App protects flawed WLAN security protocol

AirDefense cloaking technique could save retailers and others from large-scale upgrades of embedded or special-purpose wireless gear

New software from AirDefense is designed to protect a widely used but flawed wireless LAN encryption protocol.

The software "cloaks" the encryption key used to scramble WLAN data packets by means of the Wired Equivalent Privacy protocol. WEP was defined in the IEEE 802.11 WLAN standard, and is part of every 802.11-based device. But in 2001, a serious flaw in its implementation was identified, making WEP encryption easy to break. The new AirDefense cloaking technique could save retailers and others from large-scale upgrades of embedded or special-purpose wireless gear such as portable cash registers, barcode scanners, point of sale terminals and even VOIP handsets.

These legacy wireless devices often run only WEP encryption because of their age or lack of memory and processing power. For various reasons, they often can't be upgraded to more advanced and more secure schemes such as Wi-Fi Protected Access or the follow-on WPA2 with the full set of IEEE 802.11i security features, which were designed to correct WEP's well-known weaknesses.

Yet retailers are under the gun to improve security for such things as credit card and customer data. To protect credit card data, the Payment Card Industry (PCI) data security standard now mandates, among other things, that retailers opt for WPA or WPA2, or at least not rely exclusively on WEP. In many cases, retailers may have to scrap existing gear for new equipment that supports the more advanced security.

"You're supposed to protect cardholder data wherever it's transmitted or stored," says Avivah Litan, a vice president for the analyst firm Gartner, where she specializes in PCI compliance. "It's almost always the wireless LANs that are the weakest link. [AirDefense] is hitting a sweetspot."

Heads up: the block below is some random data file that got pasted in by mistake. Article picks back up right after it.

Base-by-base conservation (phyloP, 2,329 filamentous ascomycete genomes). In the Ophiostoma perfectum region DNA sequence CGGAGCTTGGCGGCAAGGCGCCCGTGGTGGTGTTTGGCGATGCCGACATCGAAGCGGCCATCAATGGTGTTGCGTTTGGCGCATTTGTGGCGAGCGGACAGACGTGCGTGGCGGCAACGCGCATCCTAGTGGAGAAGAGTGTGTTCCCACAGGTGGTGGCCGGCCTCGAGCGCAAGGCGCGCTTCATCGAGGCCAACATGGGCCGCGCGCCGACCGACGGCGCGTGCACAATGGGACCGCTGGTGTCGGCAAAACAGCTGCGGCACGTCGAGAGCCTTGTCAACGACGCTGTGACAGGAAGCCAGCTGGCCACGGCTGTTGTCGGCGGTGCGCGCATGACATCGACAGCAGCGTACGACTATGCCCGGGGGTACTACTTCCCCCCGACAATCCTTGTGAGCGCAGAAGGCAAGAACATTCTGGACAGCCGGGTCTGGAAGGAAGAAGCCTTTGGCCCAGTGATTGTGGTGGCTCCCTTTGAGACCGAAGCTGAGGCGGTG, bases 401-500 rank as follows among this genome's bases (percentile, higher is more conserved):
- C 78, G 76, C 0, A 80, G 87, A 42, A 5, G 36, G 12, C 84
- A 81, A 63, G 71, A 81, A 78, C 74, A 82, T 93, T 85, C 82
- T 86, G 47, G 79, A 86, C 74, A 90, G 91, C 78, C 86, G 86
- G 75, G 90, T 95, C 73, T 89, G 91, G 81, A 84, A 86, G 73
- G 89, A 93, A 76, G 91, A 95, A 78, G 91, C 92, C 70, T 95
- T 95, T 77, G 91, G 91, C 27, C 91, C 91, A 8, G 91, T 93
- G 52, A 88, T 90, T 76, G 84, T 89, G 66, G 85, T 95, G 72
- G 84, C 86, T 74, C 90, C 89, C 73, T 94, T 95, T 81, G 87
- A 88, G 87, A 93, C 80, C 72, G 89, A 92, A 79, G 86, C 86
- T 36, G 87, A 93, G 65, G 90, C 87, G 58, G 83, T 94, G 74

AirDefense, a vendor of radio frequency sensors and RF security software, says its patented cloaking technology will sidestep the need for such upgrades.

The idea for WEP cloaking was hatched by AirDefense developers in 2002 and the company filed a U.S. patent application which was granted in 2006. Actual product development started late in 2006.

The cloaking technique is a kind of jujitsu, in effect using the basic form of a WEP attack against the attack itself.

Attacks on WEP-protected networks have two and sometimes three components. One is a radio sniffer program that uses, say, a laptop's WLAN adapter to collect wireless data packets. Sometimes a companion program is used that lets the laptop inject additional packets into the radio space triggering more packets being generated from legitimate clients and access points.

These packets are then passed through increasingly sophisticated statistical analyzers, known as WEP crackers, such as AirSnort and WEPCrack, which are numerous and freely available online, along with even more numerous, detailed, online tutorials on how to use them. The WEP cracker recovers the encryption key, which can be used to unscramble the data packets. With today's tools, the process can take 10 minutes or less.

AirDefense's WEP Cloaking Module creates dummy data traffic that uses different WEP keys from the one being used by the actual WLAN clients and access points.

"We're inserting frames into the air that the attacker thinks are real, and this messes up the statistical analysis of the attacker," says David Thomas, vice president of product strategy for AirDefense. "The attacker can't tell the difference between the product frames from the WLAN and the spoofing frames generated by AirDefense."

Thomas declined to be more specific about what's involved in the cloaking technology.

The idea of generating this kind of "chaff" to confuse attackers is not new, he acknowledges. But that doesn't mean it's easy, he says. "There's a lot of work involved in not disturbing the [enterprise] WLAN, and in addressing the various WLAN environments that are out there," Thomas says.

The WEP Cloaking Module is a software program that loads onto the AirDefense server, and then becomes simply one tool in the server's management console. The new module will be available in early April. Pricing is not yet finalized but Thomas said it will be approximately US$200 to cover a relatively small store or other building. The price will vary depending on the site's square footage and the number of AirDefense sensors needed to cover it.

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